There’s a telling moment at the outset of The Marrying Kind?: Debating Same-Sex Marriage Within the Lesbian and Gay Movement, a recent book from the University of Minnesota Press whose stated aim is “to examine same-sex marriage debates within the LGBT movement.” We’re informed, in the acknowledgments, that Alice Taylor Houston, the late mother of one of the editors, Verta Taylor, “whispered shortly before she died that she believed that during their lifetime Verta and Leila [Taylor’s partner] would have a chance to marry.”
It’s not that such a deeply personal story shouldn’t have been related at all. But here, the anecdote serves to forestall any real criticism of gay marriage in the political landscape, as if to say, Go ahead — deny the wishes of someone’s dead mother. We dare you. The acknowledgements section ends with a nod to “the activists around the country … who believe that the freedom to marry must prevail over fear and discrimination and whose stories we tell here during an extraordinary moment in the history of marriage in the United States.”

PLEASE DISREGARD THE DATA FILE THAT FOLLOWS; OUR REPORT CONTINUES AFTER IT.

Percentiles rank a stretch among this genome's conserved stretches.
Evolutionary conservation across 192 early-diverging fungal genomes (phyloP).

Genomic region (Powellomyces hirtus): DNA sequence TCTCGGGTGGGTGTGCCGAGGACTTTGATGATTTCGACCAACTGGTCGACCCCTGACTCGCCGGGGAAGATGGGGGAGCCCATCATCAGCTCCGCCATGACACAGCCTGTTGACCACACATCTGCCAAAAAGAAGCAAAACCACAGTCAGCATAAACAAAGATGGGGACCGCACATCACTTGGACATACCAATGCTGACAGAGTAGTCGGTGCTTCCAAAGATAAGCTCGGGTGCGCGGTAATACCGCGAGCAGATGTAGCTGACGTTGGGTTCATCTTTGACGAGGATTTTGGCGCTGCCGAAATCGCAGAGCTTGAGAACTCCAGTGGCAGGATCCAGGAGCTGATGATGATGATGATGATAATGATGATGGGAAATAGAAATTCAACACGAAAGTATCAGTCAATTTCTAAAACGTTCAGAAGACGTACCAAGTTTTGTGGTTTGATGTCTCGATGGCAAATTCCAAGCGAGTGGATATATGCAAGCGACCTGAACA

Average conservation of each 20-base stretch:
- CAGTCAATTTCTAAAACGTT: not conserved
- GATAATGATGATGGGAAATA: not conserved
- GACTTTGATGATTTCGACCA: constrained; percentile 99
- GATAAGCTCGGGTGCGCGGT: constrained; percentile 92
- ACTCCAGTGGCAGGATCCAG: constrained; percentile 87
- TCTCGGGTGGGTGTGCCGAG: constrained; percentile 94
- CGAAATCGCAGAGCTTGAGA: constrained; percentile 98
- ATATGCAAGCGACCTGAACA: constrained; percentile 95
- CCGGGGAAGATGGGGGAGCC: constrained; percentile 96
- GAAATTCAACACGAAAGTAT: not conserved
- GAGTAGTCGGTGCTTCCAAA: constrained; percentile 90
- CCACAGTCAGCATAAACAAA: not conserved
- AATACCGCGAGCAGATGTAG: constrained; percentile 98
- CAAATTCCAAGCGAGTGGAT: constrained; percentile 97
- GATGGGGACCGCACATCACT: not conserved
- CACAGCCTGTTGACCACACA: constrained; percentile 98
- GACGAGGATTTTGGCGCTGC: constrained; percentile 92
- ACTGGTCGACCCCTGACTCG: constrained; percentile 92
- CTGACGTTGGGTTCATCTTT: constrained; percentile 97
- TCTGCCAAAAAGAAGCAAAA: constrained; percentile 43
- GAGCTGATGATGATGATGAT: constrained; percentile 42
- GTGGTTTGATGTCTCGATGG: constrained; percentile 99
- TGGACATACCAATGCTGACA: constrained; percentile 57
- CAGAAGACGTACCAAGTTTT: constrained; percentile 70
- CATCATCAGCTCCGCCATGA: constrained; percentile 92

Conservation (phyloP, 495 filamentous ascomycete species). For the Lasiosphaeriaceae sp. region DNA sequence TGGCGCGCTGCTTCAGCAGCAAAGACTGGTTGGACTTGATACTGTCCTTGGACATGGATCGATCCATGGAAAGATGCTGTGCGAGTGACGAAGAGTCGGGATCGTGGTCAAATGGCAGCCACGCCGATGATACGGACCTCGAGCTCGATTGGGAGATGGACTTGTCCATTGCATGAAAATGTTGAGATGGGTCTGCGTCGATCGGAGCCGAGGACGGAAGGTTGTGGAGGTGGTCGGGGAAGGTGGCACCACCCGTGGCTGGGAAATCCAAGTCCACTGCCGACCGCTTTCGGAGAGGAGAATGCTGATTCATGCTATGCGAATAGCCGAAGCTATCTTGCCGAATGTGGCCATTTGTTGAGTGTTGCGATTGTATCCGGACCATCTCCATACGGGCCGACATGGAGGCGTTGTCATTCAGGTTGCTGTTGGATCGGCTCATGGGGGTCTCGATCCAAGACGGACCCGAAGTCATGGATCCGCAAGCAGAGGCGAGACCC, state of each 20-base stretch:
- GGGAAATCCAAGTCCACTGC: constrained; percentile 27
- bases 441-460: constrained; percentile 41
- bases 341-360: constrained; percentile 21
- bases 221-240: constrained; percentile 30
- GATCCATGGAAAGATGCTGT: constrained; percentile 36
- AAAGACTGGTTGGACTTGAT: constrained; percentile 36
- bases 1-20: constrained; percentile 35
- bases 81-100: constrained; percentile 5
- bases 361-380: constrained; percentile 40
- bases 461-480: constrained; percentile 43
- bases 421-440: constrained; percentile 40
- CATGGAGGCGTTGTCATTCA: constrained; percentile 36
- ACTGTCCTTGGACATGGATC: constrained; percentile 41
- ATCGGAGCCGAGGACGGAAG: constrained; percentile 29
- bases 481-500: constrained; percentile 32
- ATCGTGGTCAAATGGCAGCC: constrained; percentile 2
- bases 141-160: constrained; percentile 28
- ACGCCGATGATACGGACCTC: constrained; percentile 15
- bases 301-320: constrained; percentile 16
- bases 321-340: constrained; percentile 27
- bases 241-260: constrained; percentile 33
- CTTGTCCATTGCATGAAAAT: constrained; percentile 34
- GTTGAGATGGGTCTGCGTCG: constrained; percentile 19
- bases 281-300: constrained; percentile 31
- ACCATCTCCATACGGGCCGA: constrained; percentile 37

If I’m dwelling on the acknowledgments section, it’s because it forecasts, unfortunately, the lie that pervades the book. While the question mark in the title of The Marrying Kind? suggests that a debate is to be found in its pages, the book’s editors and nearly all of its contributors seem determined to convince us that the answer to the question posed in the book’s title is a decided yes. While it’s true that certain queer critiques of gay marriage are presented in the book, in essay after essay we’re informed as to why these arguments are in fact misguided, making these critiques little more than straw men. Disappointingly, The Marrying Kind? shows that the mainstream gay community has heard the more radical critiques of gay marriage as a cause célèbre — and, instead of grappling with them, has put its energy into dressing gay marriage in radical trappings.